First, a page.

As Frank passed 45th, he saw ahead the sidewalk statue of the friendly pig that stood in front of Rudy’s Bar near 44th St. It was less than a block away, and, well, maybe he didn’t actually see it, but he knew it was there, he saw it in his mind, and it seemed to be waving at him in particular. “Hey Buddy! Hey Frank, Come on in and have a beer,” the pig said. Maybe he should just get home. Or maybe not.
He decided to let the decision rest on whether or not he could get a seat at the bar. The place seemed crowded with early Friday night partiers and late commuters avoiding their wives. He saw an empty stool and went straight for it. It was a good spot too—the TV wasn’t so far away and he wasn’t too close to the door either. And so he settled into the welcoming atmosphere and ordered a pint of Red.
He looked around taking stock of the surroundings. There were five horseshoe-shaped booths that had once been red vinyl or red leather but were now mostly red duct tape. Each booth had an identical round table and a fake Tiffany lamp hanging over it matching the five similar lamps above the bar. The name Rudy’s was written in glass on the entrance door, something you usually didn’t notice until you were inside. The other windows facing the street were narrow and vertical. The place had a jazz and tile motif—saxophones, trumpets and piano keys made in black and white tile. It was always dark enough and light enough at the same time. Women looked good if that was your thing, but you could also read a magazine in peace.
Rudy’s was one of the only New York bars that Frank still liked. It was old school. You never felt like a stranger, whether it was morning, afternoon or night, and unlike like the more homogenous places downtown that catered to specific demographics, every social class could be in this bar at any time and they mingled freely.
There was always a lively mix of hustlers, old theater queens, Jersey and Long Island commuters, travelling salesmen, CUNY janitors, MTA motormen, and neighborhood folk, some of whom walked straight out of downmarket productions of West Side Story—they all rubbed elbows. Conversations could take interesting turns too, from the mundane to the exotic—from the NJ Transit bus schedule, to the recent malfunctions of the A train, to union grievances, to the Cuban health care system, to the set design at the Met, or the diamond trade off the Ivory Coast. Frank had been in all of these and more.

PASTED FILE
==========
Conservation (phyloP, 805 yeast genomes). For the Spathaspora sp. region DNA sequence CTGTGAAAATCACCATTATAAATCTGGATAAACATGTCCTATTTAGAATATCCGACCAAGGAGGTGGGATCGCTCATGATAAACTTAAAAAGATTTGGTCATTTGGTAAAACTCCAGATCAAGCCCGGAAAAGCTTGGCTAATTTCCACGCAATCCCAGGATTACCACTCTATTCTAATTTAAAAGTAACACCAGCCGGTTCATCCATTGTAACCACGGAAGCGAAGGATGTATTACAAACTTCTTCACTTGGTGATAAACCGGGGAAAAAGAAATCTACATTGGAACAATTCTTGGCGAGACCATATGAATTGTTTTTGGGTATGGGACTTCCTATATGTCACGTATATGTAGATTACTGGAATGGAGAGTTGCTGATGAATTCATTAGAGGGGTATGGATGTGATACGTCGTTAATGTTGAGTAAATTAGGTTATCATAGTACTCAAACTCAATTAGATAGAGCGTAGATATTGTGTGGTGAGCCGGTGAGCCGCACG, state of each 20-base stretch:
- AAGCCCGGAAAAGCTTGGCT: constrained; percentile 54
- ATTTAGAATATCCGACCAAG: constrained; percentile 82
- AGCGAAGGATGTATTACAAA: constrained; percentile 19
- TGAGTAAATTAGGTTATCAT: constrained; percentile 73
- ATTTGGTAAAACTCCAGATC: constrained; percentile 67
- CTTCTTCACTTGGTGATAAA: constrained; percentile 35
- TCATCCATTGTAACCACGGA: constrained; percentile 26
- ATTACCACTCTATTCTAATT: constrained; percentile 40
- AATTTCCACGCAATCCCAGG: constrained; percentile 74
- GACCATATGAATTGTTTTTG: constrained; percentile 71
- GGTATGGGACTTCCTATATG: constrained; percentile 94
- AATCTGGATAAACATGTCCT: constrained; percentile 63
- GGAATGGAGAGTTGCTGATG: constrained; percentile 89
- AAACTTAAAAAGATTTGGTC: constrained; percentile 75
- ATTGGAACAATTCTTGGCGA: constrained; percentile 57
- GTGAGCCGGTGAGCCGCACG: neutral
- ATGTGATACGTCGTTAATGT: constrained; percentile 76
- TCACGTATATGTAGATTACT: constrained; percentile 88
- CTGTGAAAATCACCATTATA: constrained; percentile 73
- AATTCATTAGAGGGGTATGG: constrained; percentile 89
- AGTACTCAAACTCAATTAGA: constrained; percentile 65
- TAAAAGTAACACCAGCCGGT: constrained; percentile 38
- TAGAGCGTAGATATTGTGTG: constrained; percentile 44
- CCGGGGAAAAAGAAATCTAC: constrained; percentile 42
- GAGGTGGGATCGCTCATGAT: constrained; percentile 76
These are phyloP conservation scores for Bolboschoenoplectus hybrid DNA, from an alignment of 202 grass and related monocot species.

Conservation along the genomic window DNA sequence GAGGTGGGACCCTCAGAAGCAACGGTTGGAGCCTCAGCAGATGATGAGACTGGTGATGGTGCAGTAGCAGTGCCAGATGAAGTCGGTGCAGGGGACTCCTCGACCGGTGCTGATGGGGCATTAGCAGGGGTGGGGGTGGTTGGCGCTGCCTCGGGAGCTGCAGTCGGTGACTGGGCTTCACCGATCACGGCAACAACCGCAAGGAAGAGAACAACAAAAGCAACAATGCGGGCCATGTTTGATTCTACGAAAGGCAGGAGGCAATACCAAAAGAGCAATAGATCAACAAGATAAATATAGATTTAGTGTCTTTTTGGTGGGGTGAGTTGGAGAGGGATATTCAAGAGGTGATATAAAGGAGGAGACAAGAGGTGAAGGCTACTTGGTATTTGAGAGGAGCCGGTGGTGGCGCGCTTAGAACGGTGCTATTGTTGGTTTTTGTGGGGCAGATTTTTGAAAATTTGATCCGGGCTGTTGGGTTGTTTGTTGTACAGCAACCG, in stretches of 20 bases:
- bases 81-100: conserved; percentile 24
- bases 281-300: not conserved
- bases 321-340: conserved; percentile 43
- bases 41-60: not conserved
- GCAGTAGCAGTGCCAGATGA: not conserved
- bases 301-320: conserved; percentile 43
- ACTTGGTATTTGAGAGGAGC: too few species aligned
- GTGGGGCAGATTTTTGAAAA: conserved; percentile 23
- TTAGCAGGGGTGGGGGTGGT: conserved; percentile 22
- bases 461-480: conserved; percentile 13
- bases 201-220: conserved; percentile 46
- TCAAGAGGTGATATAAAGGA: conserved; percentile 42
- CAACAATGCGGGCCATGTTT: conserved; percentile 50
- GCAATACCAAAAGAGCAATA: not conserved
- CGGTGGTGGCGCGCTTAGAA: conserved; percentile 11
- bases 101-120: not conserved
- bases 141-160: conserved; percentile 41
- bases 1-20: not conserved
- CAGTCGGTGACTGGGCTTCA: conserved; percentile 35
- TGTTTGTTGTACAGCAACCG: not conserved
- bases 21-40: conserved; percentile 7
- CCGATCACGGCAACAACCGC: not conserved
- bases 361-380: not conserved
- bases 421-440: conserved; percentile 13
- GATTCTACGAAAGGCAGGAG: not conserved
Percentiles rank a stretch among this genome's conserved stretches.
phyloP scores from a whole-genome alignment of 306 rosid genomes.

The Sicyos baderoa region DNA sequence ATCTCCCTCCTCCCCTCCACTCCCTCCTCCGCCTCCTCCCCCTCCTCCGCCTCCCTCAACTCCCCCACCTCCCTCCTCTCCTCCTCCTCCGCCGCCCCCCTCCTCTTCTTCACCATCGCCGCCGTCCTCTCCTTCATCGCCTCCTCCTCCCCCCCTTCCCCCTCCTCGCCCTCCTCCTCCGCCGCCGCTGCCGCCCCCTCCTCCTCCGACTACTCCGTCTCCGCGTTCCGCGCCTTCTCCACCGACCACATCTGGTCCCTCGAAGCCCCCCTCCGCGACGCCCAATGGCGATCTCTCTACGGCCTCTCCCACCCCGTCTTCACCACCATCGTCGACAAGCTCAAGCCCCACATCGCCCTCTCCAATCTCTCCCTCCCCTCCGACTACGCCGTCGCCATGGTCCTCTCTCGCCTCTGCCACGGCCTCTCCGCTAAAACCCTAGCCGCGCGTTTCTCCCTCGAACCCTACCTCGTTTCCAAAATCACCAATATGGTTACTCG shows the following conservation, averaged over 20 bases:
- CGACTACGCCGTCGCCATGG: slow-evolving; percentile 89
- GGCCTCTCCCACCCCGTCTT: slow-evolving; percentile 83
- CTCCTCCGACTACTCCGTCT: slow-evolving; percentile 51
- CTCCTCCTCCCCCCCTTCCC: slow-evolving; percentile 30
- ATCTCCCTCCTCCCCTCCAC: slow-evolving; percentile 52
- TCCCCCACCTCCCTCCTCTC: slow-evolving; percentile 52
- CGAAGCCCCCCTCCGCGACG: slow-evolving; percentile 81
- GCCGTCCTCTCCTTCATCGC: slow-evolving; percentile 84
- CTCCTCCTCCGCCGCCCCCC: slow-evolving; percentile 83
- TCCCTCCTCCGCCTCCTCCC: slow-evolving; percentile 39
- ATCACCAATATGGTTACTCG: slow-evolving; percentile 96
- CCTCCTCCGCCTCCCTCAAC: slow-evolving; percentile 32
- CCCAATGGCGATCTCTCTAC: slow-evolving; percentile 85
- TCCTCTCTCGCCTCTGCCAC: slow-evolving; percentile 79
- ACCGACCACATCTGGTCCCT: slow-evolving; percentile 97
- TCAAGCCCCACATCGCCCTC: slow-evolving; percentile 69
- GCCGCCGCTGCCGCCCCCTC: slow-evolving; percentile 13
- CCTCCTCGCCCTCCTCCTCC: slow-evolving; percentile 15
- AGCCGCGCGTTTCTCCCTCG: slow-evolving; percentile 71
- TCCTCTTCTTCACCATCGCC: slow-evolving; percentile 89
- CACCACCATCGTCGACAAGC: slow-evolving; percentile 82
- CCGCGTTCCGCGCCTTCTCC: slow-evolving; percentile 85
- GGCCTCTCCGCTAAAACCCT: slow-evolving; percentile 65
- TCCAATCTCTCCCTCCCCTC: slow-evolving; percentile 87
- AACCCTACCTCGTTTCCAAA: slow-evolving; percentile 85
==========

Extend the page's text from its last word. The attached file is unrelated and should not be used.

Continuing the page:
He’d even played different versions of himself. Because identity could be fluid in Rudy’s, which is to say you could be the real you or you could be somebody else. Sometimes you didn’t have a choice—other people gave you a part to play. On more than one occasion someone had approached Frank because they thought they knew him from a previous visit or some Kitchen and Bathroom convention out west. “Hey pal, didn’t I meet you at the Ogden Fixture Convention, or was it the Encyclopedia Britannica Show in San Diego?” Sometimes you had to be careful, especially if the conversation began with sports, which happened a lot. “Hey, how about those Mets!” Frank knew jack about the Mets. At such times he might follow that old New York rule—don’t make eye contact. Think your own thoughts and wallow in your sorrows, but don’t look at anybody. Of course it didn’t always work.
Frank took a deep draught from his pint. He could smell the hot dogs and the old beer-soaked wood. It would make a nice man’s cologne, he thought. Call it Old Barroom—blended from the juices of the floorboards and the bar oak and the wainscoting, infused as they were with ancient ales and cigar smoke and piss and whisky and perfume, and decades of arguments and encounters and to-go orders of fried chicken eaten over cocktails and lager, and all of it wrung through some K-Tel product wringer and squeezed out and cooked down and purified into delicate little drops of oil for the man-about-town to dab behind his ears thinking to win over the ladies. It was an entrepreneurial age and everyone had to have a product. But maybe the ladies who are won over by the smell of Old Barroom cologne, well, let’s just say there might be a short-term benefit but the future would be questionable. Of course, a lot of guys are willing to pay for exactly that future. Sometimes Frank was one of them.
And Rudy’s opened at eight a.m., so you could spend the whole day in the comfort of its limitations—no big decisions to make, except maybe where to get your carry-out dinner. It was Frank’s Hell’s Kitchen retirement plan, and he kept it in his back pocket as a bulwark against the madness of the world outside.